"The thing about 'Star Wars' (the one from 1977) is, all but the most dedicated fans will concede one or all of the following: a) it's extremely messy structurally, with numerous false climaxes, b) its inability to withstand logical scrutiny transcends standard nitpicking/'what I would have done differently' peanut gallery stuff; it's easier to list the things that do hold up to a closer look than the things that don't, and c) the dialogue is frequently appallingly bad (a subpoint of which is Mark Hamill's terrible delivery of same). There may be a 'yeah, but' thrown into the concession, but it's my personal experience that almost without exception, fans will at least grant a degree of merit to those and other critiques, which does not speak well of it's being an unassailable classic. As pure cinema, on strictly audiovisual terms, 'Star Wars' is a delight, but as a text it's an absolute howler; extratextually, note also that at least two extremely important points (the identity of Luke Skywalker's father and his relationship to Princess Leia) that arise in the subsequent 'Star Wars' movies raise enormous, never addressed, issues with the first one. If none of this bothers you, fine. In your ability to enjoy 'Star Wars' unencumbered, may you live long and prosper."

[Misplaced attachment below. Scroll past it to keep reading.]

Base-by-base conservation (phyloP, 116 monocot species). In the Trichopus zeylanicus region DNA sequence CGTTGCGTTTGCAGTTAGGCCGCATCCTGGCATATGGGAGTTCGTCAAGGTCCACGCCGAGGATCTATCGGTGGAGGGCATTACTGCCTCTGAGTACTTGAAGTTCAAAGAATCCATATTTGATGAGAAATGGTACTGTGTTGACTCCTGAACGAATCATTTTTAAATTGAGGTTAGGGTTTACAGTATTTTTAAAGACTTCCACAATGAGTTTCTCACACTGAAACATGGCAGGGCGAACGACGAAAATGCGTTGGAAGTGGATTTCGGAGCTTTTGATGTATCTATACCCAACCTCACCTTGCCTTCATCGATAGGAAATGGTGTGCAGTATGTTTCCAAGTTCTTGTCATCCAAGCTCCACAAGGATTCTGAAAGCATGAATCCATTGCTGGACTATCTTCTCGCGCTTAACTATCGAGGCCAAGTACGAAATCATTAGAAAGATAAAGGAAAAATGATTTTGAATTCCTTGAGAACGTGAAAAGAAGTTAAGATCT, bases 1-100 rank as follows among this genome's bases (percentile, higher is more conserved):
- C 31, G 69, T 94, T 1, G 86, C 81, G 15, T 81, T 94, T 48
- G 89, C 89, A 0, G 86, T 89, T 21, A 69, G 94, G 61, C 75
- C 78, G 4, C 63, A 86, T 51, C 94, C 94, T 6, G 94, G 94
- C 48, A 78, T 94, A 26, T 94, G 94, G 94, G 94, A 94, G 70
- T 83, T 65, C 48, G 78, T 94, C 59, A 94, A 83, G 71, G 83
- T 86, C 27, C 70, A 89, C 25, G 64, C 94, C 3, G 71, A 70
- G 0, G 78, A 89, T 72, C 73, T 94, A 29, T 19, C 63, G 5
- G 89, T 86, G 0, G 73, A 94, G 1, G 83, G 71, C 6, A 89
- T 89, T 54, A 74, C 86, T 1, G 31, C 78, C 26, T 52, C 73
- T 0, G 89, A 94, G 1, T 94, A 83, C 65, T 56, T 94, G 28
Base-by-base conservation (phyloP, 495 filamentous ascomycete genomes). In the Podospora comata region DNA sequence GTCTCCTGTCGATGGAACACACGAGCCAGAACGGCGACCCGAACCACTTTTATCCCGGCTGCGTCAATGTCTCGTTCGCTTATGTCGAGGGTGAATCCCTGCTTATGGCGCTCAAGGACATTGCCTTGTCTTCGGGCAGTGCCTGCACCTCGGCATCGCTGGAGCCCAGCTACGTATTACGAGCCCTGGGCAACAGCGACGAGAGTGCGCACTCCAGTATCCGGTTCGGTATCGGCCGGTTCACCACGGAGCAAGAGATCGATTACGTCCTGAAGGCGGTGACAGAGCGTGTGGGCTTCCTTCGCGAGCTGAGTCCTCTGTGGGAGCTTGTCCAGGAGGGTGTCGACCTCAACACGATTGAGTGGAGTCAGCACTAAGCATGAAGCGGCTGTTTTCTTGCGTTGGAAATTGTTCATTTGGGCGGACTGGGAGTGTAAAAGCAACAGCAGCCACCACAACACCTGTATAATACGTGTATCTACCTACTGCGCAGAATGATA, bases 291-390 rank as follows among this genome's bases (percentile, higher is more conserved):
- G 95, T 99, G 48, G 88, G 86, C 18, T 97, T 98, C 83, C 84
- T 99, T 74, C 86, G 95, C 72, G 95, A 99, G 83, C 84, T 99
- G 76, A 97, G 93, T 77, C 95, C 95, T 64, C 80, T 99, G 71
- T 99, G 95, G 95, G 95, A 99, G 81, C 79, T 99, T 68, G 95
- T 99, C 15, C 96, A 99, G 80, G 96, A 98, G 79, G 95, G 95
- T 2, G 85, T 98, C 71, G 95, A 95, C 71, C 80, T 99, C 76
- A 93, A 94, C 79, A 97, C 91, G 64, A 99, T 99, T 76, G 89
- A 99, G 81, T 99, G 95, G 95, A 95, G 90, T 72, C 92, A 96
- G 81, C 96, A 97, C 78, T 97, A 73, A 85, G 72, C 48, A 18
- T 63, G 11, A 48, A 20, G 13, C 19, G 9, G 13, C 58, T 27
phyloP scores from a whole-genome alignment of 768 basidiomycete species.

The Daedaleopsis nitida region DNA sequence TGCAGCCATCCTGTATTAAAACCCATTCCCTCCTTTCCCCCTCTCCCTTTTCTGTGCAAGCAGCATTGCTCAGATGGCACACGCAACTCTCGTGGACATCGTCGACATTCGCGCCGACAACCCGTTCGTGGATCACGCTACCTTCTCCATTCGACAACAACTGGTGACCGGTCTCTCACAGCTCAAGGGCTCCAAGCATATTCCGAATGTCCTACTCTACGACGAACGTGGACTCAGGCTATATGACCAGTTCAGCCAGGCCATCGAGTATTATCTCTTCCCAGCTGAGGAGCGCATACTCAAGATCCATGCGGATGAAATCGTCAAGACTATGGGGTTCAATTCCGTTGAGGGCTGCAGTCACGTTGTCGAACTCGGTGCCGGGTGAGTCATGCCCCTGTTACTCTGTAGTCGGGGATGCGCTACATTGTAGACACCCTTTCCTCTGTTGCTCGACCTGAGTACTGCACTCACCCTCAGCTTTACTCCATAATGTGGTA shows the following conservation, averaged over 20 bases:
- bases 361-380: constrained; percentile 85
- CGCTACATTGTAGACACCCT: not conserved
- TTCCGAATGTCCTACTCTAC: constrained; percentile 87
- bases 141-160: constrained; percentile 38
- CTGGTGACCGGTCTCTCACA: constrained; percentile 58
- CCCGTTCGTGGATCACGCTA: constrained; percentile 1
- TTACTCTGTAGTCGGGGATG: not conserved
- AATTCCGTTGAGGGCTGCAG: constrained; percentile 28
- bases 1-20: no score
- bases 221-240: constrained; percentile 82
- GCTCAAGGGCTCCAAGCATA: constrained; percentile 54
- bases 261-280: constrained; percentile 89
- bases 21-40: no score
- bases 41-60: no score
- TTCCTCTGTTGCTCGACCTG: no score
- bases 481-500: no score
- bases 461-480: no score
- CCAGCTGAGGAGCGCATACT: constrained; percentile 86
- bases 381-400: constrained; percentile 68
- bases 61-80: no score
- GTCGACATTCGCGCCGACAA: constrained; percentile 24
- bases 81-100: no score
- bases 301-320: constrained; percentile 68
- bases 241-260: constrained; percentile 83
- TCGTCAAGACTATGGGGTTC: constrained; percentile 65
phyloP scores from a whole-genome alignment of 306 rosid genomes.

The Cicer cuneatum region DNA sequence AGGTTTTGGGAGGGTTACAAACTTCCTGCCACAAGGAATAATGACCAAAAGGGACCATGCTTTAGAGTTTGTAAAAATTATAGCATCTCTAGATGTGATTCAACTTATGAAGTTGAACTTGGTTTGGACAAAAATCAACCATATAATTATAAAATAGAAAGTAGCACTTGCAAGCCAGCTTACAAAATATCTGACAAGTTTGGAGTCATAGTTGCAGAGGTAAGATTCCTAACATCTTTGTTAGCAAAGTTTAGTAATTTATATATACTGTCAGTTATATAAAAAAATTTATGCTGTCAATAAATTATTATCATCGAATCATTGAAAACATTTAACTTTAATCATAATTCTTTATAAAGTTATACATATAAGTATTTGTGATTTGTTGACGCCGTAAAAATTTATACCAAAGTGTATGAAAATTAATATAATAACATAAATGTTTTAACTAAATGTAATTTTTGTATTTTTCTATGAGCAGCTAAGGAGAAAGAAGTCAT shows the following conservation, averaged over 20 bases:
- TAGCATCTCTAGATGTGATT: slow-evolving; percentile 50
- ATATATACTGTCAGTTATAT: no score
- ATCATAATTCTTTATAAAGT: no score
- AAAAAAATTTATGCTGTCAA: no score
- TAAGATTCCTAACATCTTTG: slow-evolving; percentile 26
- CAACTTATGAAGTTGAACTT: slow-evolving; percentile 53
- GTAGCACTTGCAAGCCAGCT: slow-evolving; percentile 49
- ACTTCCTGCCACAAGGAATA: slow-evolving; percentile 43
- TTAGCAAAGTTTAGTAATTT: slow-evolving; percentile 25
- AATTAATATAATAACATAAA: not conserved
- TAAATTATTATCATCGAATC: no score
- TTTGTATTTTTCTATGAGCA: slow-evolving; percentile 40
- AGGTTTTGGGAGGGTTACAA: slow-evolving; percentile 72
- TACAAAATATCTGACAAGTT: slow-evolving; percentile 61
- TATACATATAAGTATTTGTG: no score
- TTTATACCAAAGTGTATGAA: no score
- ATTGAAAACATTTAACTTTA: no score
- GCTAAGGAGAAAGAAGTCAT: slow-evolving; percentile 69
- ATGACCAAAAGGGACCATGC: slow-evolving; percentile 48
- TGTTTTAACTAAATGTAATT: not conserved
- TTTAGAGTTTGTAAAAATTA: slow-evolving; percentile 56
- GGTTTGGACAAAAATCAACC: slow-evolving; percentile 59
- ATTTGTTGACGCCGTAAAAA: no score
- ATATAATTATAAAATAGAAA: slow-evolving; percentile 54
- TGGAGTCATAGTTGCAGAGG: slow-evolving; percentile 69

"'Citizen Kane' is just one of those films that despite the near infinite acclaim it has acquired for decades simply does not do it for me. I don't hate it, I'm simply not impressed by it. Runner-up would be 'The Third Man' which at least keeps things interesting to a point, especially Welles' exceptional Ferris wheel monologue, (ironically they're both Welles films) but 'Kane' just fails to move the mercury for me."
"I'm certainly not alone in my hatred of Lars Von Trier's 'Dancer in the Dark,' but I don't hate any other broadly acclaimed film like it. Tearing down the musical at the turn of the millennium, Lars? How timely. The cruelty lavished upon Bjork's character is as meaningless and hyperbolic as the giddiness of classic musicals, something the film routinely announces as some kind of accomplishment. But Demy already used musical form to tell subversive, wrenching stories more than 30 years earlier. He just wasn't an insufferable dick about it. Besides, nothing in 'Dancer' does half so much to tarnish the musical's reputation as some of the crap with which Hollywood would saddle the genre over the next decade-plus."